To arrest the decline, the City established a redevelopment district for the ten acres that are now Santa Monica Place, and the Redevelopment Agency built the parking structures that provided free parking for shoppers at the new mall. The Agency got the money to build the parking structures by tapping into the future property tax revenues generated by the site.

Sound familiar? Can you say Santa Monica and Oxnard in the same breath?

Of course, these subsidies usually backfire. Oxnard is no better a place because of its factory outlets, and Santa Monica Place hammered more nails into the coffin of the rest of downtown, which was ultimately rescued by good design, good management, and movie theaters.

The problem with Macerich's proposals for Santa Monica Place is not the development, which is, as I discussed last week, merely a transfer of development authorized under the 1993 Civic Center Plan from one side of the freeway to the other, to create more open space. Macerich proposes to rebuild the same amount of retail as currently exists, and add some (but not too much) office space and 450 apartments and condos (150 of which will be dedicated affordable).

That's right: on-site affordable housing -- just what for 20 years the most "progressive" "housers" in town have wanted. Near jobs. Right out of SMRR and Democratic Club platforms. And the 300 condominiums, along with the other housing being built downtown, are just what the City needs to ensure that we can have continued economic success downtown without attacting more cars and regardless what competition we receive from future Groves and CityWalks.

The redevelopment also provides the opportunity to extend the Promenade to the Civic Center, to make streets friendlier to pedestrians, and possibly to create a new east-west connection between Second and Fourth.

If the City Council authorizes negotiations for a development agreement with Macerich, the real issues will be financial. Key to the deal is that the Redevelopment Agency must tear down its existing parking structures and dig a hugely expensive underground facility that, depending upon how many spaces it contains, may cost well over $100 million.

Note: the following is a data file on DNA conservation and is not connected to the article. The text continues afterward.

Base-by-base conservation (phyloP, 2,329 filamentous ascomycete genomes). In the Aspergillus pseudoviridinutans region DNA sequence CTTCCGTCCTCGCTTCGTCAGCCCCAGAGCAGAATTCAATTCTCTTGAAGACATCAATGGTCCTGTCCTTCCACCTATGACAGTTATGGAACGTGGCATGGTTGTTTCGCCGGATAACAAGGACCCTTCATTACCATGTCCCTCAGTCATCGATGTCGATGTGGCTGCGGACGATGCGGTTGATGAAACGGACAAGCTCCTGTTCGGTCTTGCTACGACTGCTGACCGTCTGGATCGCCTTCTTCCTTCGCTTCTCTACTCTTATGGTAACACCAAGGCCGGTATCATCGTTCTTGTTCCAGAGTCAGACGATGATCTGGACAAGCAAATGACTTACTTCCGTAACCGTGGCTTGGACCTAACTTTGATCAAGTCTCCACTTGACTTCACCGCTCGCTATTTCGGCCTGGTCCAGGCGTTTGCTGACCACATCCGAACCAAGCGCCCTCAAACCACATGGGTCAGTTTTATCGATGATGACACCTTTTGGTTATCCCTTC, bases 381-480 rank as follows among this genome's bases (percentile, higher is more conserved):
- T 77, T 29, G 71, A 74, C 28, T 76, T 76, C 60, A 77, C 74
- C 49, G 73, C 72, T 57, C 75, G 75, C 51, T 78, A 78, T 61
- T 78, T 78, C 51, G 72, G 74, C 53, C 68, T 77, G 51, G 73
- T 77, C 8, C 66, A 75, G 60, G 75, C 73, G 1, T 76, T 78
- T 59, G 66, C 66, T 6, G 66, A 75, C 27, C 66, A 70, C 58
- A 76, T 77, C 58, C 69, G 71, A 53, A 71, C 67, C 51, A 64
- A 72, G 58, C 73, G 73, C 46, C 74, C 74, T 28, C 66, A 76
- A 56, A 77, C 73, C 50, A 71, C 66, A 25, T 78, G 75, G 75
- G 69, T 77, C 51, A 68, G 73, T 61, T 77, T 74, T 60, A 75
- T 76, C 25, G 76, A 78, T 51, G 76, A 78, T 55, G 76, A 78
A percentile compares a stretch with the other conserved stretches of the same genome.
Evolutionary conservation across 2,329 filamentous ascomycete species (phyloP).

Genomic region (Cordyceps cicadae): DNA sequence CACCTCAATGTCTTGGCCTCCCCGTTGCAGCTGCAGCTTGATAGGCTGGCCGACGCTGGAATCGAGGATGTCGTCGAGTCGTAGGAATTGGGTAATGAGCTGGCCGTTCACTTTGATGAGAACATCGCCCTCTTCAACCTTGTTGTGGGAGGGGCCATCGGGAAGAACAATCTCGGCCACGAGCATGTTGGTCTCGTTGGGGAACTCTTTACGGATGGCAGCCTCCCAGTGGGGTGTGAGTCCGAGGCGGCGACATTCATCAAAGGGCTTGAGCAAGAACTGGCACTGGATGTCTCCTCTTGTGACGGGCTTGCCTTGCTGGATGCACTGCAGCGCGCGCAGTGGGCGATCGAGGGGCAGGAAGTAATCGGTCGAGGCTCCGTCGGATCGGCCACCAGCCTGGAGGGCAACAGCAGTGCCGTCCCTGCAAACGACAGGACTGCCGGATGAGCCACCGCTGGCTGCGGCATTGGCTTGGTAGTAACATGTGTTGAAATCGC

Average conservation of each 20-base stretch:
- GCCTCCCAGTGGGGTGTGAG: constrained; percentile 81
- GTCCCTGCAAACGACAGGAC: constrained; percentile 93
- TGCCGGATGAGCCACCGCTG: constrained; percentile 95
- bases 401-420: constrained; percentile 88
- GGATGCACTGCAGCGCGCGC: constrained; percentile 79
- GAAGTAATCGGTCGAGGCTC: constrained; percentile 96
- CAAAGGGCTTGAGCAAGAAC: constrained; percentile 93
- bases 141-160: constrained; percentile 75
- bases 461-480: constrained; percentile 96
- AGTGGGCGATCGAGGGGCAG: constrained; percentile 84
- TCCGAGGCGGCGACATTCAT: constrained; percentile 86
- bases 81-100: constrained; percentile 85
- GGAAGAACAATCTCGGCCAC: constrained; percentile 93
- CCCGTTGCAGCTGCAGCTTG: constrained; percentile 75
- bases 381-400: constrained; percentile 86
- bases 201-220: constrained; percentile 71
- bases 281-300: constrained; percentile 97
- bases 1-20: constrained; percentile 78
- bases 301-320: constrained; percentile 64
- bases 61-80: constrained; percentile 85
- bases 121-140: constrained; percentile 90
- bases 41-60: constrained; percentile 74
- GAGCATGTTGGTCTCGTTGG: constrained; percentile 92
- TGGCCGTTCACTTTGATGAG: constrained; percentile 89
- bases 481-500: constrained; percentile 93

Doubtless the increased assessed values at Santa Monica Place will provide enough taxes for the Redevelopment Agency to pay for whatever it builds. But is that right? The Agency siphons these taxes from state school funds and the County; County funds are used mostly for healthcare and the justice system.

To give you an idea, the "Downtown Project Area" consisting of Santa Monica Place currently has an assessed value of about $173.5 million, nearly $170 million more than the base valuation of $3.7 million; that already generates net tax increment funding to the Agency of nearly $1.7 million each year. With redevelopment, this amount will soar; imagine the value of 300 condominiums, 500,000 square feet of retail (newly assessed), and 80,000 square feet of offices.

Should property taxes on a million-dollar condo pay for schools and hospitals or for the condo-owner's parking spaces? That is the issue. (You may have heard that redevelopment agencies pass 20 percent of the tax increment through to counties and schools, but this does not apply to redevelopment areas, like Santa Monica Place, that were created before 1993.)

It's not wrong to build the parking to get public benefits. But it is wrong to provide parking free or below cost to subsidize development (other than affordable housing). In effect, the City, through the Agency, will be the landowner, and if it cannot get back the cost of the parking from parking fees, then it needs to negotiate appropriate "rent" to get back the difference, or negotiate for offsetting public benefits, such as parks that are open to the public.

Again, let's not lose sight of the forest for the high-rises.

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Dogs on the beach? Even in summer? Sorry, Fido, but call me skeptical.

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Important meeting notice: On Saturday, the Planning Department will hold its first community meeting on the land use and circulation element updates to the general plan. Location: John Adams Middle School, 2425 16th Street. Time: 10 to 1. For more information: http://www.shapethefuture2025.net/